Last October, I blogged about the vCloud Air DRaaS – The Good, Bad & Ugly in which I covered the following aspects:
- Service Overview
- vCloud Connector
- Test Recovery
- Failover and Failback
The main area which was lacking with vCloud Air DRaaS was failback. Failback could only occur offline whilst the virtual machine is shutdown. If we do the basic maths on a 50GB virtual machine on 100Mbps dedicated connection it would take 76 minutes.
Multiple this by 100 virtual machines then the numbers start to get crazy. It would take 127 hours or a little over 5 days to failback. Could you image saying to your Directors, sorry we need everyone to take a week off work whilst we failback?
For the sake of brevity the calculation is shown below. Overhead would be around 10% on 100Mbps link, giving 90Mbps throughput.
8Mb equal 1MB
50GB equals 51200MB
51200MB x 8Mb = 409,600 Mb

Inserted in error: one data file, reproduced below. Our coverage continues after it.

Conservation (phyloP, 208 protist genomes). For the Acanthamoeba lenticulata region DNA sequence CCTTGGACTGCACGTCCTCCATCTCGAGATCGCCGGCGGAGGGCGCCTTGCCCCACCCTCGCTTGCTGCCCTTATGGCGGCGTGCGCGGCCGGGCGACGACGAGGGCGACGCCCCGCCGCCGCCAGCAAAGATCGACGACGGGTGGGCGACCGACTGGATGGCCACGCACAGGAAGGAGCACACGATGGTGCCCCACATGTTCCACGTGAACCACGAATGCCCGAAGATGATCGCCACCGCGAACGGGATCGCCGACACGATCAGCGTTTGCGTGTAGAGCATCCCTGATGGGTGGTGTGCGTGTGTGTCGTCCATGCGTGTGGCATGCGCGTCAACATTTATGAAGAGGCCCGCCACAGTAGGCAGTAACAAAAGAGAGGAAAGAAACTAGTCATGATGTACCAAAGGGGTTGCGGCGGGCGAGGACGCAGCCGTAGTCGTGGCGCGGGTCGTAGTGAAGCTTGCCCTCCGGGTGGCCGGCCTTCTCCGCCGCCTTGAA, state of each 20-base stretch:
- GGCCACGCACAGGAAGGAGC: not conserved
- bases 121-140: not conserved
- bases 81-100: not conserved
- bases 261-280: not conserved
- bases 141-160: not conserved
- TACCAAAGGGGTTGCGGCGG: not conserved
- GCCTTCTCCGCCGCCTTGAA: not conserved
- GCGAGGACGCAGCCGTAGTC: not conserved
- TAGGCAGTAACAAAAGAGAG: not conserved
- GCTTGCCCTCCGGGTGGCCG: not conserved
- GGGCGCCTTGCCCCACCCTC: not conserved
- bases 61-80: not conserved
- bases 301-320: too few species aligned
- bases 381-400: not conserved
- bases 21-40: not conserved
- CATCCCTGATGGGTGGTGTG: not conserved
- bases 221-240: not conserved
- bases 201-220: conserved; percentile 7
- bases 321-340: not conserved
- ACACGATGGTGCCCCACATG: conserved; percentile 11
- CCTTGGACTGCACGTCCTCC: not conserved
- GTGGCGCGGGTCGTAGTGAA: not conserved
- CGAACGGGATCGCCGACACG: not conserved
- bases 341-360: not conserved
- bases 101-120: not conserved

409,600 / 90Mbps = 4,551 seconds
4,551 seconds / 60 seconds = 76 minutes
100 VM’s x 76 minutes = 7,600 minutes
7,600 minutes / 60 = 127 hours
VMware understand that this kind of service was never going to be taken seriously by customers and could only be used for non production workloads and have announced some new service enhancements in a blog posted dated 20th January 2015. The enhancements are:
- Native failback support – provides seamless reverse replication from vCloud Air data centers to a customer’s environment, as well as support for offline data transfer via physical disk, to accommodate larger environments.
- Multiple recovery points – enables multiple point-in-time copies of replicated VM(s), allowing you to roll back to earlier snapshots of your data center environment in the event of corruption or the need to recover to an earlier set of data.
This is an excellent move by VMware as now DRaaS could become reality. What I would have hoped is that during failover VMware would have announced that they could offer virtual machine backups as part of the product offering.
Don’t forget DRaaS isn’t a panacea to fix application or service access for end users. The same rules apply to an on-premises solution as they do a cloud based solution.
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